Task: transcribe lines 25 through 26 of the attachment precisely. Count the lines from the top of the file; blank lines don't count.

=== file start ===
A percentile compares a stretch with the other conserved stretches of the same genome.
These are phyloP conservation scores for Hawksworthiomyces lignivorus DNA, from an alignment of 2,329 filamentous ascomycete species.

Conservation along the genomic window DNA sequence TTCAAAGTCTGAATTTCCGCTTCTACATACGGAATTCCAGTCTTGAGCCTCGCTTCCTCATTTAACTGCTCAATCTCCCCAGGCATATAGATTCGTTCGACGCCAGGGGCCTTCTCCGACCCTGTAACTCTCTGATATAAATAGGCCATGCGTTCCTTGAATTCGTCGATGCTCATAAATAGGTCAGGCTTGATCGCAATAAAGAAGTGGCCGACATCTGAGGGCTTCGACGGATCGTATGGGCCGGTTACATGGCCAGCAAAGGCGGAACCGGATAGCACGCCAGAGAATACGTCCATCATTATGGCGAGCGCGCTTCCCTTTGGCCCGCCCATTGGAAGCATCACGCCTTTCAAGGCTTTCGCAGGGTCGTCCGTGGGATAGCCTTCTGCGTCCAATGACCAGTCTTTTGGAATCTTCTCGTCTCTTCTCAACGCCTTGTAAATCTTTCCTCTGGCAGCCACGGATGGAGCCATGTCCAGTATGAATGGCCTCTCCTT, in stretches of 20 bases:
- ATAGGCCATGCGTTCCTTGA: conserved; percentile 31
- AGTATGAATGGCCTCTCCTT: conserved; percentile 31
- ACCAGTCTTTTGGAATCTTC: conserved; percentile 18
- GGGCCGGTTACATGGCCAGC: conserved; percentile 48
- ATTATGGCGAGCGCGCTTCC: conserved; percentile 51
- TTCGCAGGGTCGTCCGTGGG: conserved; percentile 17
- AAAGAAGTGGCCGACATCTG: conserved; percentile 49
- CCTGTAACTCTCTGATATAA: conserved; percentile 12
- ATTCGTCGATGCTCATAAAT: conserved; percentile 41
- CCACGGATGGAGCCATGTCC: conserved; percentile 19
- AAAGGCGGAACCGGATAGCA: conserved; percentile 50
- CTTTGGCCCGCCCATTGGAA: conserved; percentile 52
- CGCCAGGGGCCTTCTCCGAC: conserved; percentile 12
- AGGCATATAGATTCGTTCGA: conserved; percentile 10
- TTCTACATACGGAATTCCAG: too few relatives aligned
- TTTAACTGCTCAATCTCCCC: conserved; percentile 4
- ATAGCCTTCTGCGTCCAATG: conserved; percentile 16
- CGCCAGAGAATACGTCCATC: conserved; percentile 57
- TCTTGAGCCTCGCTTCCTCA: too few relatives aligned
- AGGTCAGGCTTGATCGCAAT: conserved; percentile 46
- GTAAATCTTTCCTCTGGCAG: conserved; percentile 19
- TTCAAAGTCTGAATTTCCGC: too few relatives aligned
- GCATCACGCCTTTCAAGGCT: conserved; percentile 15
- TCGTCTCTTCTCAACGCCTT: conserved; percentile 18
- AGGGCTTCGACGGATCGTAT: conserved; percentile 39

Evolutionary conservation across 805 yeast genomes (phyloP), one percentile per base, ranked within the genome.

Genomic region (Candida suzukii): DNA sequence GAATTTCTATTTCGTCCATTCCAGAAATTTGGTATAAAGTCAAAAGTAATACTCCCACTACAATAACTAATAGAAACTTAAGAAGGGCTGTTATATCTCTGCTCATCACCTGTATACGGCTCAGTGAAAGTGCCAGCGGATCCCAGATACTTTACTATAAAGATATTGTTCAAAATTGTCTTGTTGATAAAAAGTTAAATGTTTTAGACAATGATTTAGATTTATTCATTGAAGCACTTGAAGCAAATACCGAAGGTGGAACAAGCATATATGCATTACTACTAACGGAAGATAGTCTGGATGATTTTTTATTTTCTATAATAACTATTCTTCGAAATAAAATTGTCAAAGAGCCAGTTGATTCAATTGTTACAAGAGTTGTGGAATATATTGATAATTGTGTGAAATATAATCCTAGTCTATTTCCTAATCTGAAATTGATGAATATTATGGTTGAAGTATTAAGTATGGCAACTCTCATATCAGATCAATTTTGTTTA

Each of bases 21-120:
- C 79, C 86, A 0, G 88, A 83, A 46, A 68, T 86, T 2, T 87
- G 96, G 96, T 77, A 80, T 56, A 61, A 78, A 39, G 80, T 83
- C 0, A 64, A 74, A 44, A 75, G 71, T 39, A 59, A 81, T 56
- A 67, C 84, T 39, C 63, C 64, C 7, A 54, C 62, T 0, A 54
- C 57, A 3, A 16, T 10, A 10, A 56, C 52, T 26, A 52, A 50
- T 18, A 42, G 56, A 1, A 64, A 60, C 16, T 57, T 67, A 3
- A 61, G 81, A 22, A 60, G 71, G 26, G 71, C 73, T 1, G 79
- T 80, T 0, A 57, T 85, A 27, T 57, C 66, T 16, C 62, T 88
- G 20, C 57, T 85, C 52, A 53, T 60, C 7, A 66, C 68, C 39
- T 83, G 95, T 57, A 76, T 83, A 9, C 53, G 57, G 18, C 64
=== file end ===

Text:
- TTCAAAGTCTGAATTTCCGC: too few relatives aligned
- GCATCACGCCTTTCAAGGCT: conserved; percentile 15